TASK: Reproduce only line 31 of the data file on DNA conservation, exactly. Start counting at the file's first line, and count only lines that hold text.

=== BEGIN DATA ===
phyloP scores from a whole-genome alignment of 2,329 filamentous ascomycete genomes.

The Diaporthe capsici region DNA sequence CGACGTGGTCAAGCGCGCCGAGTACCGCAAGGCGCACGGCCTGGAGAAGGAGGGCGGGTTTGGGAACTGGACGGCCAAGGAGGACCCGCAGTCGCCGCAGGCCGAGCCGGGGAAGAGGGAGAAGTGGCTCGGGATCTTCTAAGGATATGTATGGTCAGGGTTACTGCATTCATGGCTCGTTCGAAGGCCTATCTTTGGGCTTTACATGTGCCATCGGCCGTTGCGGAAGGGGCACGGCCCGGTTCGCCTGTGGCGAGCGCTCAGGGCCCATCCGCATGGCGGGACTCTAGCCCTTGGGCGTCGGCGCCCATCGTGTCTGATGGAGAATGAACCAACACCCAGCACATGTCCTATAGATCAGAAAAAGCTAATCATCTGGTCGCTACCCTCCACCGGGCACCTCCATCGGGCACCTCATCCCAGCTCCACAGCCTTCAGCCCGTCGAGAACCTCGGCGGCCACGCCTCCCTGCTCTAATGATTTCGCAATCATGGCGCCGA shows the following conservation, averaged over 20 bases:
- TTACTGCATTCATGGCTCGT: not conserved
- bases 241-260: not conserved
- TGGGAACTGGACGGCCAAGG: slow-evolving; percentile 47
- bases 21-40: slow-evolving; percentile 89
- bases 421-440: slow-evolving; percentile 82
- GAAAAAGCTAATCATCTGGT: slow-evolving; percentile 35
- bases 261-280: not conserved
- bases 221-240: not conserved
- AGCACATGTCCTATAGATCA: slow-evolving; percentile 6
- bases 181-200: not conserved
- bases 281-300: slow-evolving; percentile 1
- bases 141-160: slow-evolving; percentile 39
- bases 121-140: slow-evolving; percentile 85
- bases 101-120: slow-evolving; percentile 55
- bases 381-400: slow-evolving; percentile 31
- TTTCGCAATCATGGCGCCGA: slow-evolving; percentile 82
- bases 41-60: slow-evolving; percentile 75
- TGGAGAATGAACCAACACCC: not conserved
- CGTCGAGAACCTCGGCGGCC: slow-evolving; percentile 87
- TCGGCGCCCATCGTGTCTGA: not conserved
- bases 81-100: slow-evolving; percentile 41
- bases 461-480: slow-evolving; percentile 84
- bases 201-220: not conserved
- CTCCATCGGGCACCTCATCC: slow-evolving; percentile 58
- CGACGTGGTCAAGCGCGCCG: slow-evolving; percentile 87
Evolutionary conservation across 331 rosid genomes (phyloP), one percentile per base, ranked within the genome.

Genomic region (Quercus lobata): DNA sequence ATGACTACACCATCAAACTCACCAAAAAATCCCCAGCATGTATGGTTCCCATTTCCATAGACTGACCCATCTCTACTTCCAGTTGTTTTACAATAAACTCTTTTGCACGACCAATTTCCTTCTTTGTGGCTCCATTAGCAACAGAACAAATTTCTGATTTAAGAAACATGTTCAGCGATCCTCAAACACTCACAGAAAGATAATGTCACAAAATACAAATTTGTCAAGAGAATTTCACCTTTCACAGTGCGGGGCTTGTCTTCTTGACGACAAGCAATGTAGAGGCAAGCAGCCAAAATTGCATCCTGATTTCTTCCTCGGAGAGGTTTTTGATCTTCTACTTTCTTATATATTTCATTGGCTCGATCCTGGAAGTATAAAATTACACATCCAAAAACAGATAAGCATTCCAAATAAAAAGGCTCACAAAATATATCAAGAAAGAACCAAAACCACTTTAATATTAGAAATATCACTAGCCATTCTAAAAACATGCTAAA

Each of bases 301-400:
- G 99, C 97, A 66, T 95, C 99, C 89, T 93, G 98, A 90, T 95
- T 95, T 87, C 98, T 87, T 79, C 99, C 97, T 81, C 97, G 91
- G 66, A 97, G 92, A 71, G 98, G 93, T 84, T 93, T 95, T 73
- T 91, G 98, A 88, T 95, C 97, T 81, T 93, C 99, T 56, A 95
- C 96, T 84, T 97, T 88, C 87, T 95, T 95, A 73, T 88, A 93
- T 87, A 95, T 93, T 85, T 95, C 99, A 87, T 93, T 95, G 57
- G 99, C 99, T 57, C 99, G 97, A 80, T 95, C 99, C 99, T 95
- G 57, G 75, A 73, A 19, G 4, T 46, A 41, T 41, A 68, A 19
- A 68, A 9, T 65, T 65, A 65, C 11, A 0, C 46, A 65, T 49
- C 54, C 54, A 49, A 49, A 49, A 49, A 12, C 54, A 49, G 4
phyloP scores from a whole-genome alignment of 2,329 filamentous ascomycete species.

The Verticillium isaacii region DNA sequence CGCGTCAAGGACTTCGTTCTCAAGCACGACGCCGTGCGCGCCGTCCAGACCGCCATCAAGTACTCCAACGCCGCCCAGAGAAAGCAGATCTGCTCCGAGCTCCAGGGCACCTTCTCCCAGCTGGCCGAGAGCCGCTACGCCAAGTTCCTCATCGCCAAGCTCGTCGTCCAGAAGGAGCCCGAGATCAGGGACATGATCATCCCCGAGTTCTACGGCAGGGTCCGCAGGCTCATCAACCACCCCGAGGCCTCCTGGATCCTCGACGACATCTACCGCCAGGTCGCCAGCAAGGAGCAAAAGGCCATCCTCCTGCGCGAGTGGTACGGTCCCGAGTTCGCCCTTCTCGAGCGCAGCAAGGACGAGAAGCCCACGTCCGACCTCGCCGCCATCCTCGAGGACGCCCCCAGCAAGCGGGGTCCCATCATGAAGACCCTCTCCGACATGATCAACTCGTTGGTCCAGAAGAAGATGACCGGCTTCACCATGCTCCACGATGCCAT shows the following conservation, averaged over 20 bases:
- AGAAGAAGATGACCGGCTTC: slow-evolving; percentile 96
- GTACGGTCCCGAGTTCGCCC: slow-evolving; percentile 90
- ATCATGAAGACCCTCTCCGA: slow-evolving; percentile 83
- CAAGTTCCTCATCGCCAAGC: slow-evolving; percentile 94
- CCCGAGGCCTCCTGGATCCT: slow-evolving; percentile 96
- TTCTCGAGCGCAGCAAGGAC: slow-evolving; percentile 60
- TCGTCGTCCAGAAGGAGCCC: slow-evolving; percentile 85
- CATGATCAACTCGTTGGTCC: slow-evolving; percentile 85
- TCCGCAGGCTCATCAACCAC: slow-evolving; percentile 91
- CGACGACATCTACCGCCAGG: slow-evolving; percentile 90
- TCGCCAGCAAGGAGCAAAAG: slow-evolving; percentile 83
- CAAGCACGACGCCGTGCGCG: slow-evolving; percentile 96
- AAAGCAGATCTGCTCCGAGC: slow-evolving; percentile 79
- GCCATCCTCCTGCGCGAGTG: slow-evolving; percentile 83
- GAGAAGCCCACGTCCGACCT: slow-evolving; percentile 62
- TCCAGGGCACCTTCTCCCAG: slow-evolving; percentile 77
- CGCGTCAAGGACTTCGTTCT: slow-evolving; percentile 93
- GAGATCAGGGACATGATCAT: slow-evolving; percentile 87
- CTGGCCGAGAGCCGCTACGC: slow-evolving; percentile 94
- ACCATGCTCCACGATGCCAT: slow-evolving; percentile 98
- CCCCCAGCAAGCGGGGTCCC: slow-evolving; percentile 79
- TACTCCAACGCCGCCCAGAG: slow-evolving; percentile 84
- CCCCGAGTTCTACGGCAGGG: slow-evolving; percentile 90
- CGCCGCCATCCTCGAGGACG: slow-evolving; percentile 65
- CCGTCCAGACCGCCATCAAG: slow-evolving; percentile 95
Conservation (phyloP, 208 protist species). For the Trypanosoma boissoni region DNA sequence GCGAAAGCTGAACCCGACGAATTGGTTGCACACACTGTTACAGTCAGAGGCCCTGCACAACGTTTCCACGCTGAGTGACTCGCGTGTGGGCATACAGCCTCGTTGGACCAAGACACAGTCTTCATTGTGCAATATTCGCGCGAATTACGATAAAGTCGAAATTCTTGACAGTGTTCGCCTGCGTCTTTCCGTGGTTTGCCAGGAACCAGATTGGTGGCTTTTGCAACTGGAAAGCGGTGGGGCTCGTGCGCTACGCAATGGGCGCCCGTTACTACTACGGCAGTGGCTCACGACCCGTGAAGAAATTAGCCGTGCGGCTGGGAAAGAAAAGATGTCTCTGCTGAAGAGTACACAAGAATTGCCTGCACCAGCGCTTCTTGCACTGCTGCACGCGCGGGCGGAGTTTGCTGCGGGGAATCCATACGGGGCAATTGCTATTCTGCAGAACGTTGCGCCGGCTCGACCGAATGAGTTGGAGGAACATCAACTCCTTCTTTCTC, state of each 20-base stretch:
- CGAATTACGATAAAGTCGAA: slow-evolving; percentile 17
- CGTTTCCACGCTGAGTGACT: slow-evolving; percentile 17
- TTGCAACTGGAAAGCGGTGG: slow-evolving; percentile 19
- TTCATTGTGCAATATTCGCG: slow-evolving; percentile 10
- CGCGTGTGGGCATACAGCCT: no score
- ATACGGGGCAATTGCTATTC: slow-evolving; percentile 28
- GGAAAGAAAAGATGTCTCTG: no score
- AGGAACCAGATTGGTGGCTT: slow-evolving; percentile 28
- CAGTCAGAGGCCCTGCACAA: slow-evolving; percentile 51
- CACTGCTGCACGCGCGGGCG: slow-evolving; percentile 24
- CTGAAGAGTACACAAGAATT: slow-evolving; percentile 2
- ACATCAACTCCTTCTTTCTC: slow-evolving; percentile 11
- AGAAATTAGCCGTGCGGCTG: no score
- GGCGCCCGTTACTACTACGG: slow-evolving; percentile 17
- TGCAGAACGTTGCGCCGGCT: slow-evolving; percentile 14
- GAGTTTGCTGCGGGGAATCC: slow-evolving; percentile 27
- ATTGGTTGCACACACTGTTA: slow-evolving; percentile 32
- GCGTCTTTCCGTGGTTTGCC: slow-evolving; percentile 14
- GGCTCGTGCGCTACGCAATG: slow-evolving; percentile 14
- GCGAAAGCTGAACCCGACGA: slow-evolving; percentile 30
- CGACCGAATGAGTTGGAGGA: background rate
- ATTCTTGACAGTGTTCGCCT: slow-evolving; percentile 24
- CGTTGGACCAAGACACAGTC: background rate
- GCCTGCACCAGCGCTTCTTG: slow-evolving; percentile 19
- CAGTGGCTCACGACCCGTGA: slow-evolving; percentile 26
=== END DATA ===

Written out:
- G 99, C 97, A 66, T 95, C 99, C 89, T 93, G 98, A 90, T 95